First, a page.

Les Turner ALS Foundation to honor Mindy Evans-Williams and Dr. Robert L. Sufit at Hope Through Caring Gala
Since being diagnosed with ALS in September 1992, Mindy Evans-Williams of Manhattan, Illinois, has received individualized support and resources from the Les Turner ALS Foundation.
To show her appreciation and to help others facing their own experiences with ALS, Mindy generously pays it forward with gifts and financial donations to directly benefit other people living with ALS (PALS) and their families as well as the foundation.
On Saturday, March 9, the Les Turner ALS Foundation will honor Mindy for her kindness and commitment to the fight against ALS at the Hope Through Caring Gala.
Held at the trendy new Rockwell on the River in Chicago, the gala will attract more than 500 guests and feature a balloon raffle, paddle raise and music by The Chicago Players.
WGN-TV political analyst Paul Lisnek will serve as the event emcee.
"Mindy gives because she feels pleasure in giving and is quite humble about receiving any recognition for her generosity," said Mindy's sister Melissa Wilder. "She genuinely wants to give back to the Les Turner ALS Foundation, as their team has guided us through the many unknowns of ALS. They have been there every step of the way to answer questions and provide support."
Mindy, her daughter McKenna and their extended family, including Mindy's seven siblings and their children, have supported the Les Turner ALS Foundation events throughout the years. They have attended the "Hope Through Caring" Gala, Strike Out ALS 5K Run and 1 Mile Run, Walk & Roll, and ALS Walk for Life. Soon Melissa will begin planning her eighth annual Tag Days drive in Tinley Park in May during ALS Awareness Month.
Mindy has lost the ability to use her arms and legs, and is dependent on a wheelchair for mobility. As the disease affects her throat muscles, Mindy's speech is slow and slurred. Despite her physical limitations, Mindy's mind is healthy and her sense of humor strong. The average survival for someone affected by ALS is three to five years. For a small percentage of people like Mindy, the disease progresses very slowly.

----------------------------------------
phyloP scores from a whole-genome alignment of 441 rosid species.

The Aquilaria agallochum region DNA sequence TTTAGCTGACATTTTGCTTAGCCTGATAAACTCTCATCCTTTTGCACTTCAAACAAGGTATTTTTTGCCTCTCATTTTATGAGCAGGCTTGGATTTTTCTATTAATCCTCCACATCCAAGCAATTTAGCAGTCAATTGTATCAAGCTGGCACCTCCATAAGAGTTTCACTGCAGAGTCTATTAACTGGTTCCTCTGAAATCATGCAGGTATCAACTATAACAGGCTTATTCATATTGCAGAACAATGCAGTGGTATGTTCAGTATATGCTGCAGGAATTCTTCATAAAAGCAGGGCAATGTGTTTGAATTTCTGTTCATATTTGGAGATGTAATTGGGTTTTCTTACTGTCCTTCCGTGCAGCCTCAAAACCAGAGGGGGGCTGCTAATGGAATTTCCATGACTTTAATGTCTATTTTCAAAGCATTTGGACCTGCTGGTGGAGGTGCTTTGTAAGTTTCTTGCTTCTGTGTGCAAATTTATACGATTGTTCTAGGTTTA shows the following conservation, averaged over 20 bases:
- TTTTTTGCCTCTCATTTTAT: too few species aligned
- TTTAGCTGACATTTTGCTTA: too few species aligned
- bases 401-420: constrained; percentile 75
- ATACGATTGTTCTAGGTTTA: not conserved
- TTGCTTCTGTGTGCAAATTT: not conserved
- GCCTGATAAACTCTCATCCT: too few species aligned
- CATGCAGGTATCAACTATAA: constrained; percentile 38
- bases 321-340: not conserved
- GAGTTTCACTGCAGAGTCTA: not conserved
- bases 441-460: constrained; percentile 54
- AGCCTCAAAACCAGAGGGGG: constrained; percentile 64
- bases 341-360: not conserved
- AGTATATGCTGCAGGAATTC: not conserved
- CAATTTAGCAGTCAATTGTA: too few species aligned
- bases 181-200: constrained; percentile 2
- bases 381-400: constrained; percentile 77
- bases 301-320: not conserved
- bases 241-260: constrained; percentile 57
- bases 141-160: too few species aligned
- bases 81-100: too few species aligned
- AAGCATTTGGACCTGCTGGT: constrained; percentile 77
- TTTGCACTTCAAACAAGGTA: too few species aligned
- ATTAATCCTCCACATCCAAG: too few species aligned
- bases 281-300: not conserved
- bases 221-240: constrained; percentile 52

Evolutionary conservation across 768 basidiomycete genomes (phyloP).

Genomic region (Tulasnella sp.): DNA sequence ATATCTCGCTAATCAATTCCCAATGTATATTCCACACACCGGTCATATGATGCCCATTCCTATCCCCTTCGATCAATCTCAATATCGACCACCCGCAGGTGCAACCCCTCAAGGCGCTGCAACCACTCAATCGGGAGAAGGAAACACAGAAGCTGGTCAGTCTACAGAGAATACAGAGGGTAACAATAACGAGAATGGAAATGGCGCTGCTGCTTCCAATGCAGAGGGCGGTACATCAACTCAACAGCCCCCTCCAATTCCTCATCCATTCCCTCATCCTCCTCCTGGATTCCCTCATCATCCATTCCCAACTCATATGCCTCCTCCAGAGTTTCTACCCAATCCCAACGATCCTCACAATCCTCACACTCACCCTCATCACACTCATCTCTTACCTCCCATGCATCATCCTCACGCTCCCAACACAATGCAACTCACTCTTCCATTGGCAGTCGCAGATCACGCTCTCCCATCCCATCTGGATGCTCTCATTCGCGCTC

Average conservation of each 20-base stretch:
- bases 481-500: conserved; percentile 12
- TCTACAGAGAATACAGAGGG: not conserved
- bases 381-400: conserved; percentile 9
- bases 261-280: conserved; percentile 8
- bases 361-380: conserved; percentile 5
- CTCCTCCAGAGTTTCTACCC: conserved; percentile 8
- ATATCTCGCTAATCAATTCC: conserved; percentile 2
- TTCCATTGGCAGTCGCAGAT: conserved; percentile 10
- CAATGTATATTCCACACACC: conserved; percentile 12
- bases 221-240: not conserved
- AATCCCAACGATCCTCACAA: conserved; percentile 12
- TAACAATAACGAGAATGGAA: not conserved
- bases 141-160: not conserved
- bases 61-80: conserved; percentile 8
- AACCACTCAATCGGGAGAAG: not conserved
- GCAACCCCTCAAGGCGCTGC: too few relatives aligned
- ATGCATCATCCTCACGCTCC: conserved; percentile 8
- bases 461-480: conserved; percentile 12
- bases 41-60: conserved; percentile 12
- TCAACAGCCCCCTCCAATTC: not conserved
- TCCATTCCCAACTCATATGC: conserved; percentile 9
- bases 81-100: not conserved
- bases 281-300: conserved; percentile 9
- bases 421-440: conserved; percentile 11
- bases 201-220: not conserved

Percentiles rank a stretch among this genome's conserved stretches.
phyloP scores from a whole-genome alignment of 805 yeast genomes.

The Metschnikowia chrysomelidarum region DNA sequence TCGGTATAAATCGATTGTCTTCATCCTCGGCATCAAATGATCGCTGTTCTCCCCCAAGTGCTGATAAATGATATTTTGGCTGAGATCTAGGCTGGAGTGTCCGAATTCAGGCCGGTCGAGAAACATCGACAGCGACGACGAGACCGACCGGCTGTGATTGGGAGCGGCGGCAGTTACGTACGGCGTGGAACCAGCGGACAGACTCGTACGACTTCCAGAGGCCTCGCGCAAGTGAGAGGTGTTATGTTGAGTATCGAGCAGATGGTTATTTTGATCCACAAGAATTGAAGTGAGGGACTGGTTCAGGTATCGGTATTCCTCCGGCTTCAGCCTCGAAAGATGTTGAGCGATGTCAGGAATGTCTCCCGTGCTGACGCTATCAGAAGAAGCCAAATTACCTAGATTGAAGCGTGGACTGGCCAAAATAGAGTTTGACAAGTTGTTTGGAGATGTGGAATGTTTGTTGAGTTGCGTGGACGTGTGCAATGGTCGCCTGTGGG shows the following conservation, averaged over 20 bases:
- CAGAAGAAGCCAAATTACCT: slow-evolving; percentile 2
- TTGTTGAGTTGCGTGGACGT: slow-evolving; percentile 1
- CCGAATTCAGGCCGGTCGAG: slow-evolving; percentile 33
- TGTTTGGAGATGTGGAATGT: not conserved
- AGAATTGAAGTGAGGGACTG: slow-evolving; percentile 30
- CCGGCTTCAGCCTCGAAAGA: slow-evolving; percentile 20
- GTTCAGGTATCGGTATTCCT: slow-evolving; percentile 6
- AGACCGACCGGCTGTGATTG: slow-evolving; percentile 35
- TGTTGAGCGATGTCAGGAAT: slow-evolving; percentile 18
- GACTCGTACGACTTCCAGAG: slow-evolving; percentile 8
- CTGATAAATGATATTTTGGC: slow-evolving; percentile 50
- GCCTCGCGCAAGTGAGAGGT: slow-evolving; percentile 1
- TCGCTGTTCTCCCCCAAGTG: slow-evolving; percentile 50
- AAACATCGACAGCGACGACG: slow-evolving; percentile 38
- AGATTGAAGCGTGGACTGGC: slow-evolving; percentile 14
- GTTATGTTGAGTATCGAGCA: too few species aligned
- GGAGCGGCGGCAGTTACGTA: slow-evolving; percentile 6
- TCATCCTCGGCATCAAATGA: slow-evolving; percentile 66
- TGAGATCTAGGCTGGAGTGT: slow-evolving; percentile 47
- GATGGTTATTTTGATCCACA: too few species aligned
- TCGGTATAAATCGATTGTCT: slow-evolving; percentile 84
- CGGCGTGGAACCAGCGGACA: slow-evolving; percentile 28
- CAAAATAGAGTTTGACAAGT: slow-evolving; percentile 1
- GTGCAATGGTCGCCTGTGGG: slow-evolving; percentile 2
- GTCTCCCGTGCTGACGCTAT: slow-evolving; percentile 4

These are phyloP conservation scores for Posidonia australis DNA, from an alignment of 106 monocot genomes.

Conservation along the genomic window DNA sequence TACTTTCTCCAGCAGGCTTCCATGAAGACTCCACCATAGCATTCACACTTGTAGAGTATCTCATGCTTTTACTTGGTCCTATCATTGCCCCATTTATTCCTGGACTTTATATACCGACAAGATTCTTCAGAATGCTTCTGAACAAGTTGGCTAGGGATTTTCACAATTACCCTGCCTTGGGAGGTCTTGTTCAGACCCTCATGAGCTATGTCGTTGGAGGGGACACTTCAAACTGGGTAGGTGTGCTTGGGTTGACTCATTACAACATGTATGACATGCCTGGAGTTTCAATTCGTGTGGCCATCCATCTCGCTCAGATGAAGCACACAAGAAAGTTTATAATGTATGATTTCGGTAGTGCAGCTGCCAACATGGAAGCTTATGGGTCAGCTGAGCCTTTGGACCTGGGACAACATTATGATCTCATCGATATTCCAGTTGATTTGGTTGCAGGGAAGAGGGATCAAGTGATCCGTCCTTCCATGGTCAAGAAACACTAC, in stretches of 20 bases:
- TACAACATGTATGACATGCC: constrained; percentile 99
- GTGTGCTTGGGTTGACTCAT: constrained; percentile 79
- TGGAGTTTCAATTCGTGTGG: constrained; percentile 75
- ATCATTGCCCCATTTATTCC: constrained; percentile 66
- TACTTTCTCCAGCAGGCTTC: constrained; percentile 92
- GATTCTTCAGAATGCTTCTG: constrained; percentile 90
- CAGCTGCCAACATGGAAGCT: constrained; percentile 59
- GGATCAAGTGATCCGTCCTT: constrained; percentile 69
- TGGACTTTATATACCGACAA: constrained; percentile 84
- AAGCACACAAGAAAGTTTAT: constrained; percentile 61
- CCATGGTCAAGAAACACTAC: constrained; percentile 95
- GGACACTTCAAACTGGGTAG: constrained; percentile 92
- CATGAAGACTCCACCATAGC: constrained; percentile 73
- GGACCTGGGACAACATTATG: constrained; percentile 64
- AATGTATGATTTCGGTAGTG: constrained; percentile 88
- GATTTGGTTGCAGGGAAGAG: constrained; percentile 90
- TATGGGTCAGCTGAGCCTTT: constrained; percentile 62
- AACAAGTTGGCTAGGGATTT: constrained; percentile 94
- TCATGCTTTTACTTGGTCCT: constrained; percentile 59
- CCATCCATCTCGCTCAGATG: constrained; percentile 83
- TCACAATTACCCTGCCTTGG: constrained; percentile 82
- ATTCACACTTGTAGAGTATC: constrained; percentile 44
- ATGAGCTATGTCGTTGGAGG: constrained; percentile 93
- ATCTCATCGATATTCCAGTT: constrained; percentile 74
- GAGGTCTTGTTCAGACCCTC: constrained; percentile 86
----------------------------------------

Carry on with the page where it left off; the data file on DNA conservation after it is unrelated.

Living with ALS can make outings, especially those among large crowds, difficult, so as a way to share in her love of sports without the chaos of a Major League Baseball park, Mindy hosted PALS and their families in her private Guaranteed Rate skybox. Not once, not twice. Four different times.
"Mindy embodies the spirit of the Hope Through Caring Award through her leadership and commitment to inspiring hope and supporting the ALS community," said Andrea Pauls Backman, CEO of the Les Turner ALS Foundation. "Though battling ALS herself, she is always thinking about how to help others facing this disease. It is our honor to shine the light on Mindy and thank her for her life-changing generosity."
In addition to the Hope Through Caring Award, the Les Turner ALS Foundation will present the first ever Harvey and Bonny Gaffen Advancements in ALS Award at the March 9 event. Named for two of the Les Turner ALS Foundation's co-founders, the inaugural award will be presented to Robert L. Sufit, MD.
Over the course of his 17 years as a neurologist at the Lois Insolia ALS Clinic at the Les Turner ALS Center at Northwestern Medicine, Dr. Sufit has helped thousands of families affected by ALS. His dedication toward creating individualized treatments and working tirelessly to further ALS research through his more than 90 scientific publications, make him a most deserving recipient of this award.
The Hope Through Caring Award honors those whose commitment to the fight against ALS has helped raise funds for research, provide services for patients and families and increase public awareness.
The Harvey and Bonny Gaffen Advancements in ALS Award recognizes either an individual significant advancement in ALS research and clinical care or a body of work dedicated to furthering ALS research, treatment or care.
Founded in 1977, the Les Turner ALS Foundation is the leader in comprehensive ALS care in the Chicago area. An individualized approach ensures each person living with the disease receives the best quality of care, and the local community of support provides their loved ones with answers and encouragement. The Les Turner ALS Center at Northwestern Medicine is led by the most well-respected and successful clinicians and researchers in the field, advancing vital care and research in pursuit of life-enhancing treatments and a cure.
About Amyotrophic Lateral Sclerosis
Amyotrophic lateral sclerosis is a terminal progressive disease that causes muscle weakness, difficulty speaking and swallowing and, generally, complete paralysis. Every 90 minutes, someone in the United States is diagnosed with ALS and every 90 minutes, someone in the U.S. dies of ALS. While some symptoms are treatable, there is no known prevention or cure for ALS.
To learn more about the Les Turner ALS Foundation, call (847) 679-3311 or visit lesturnerals.org.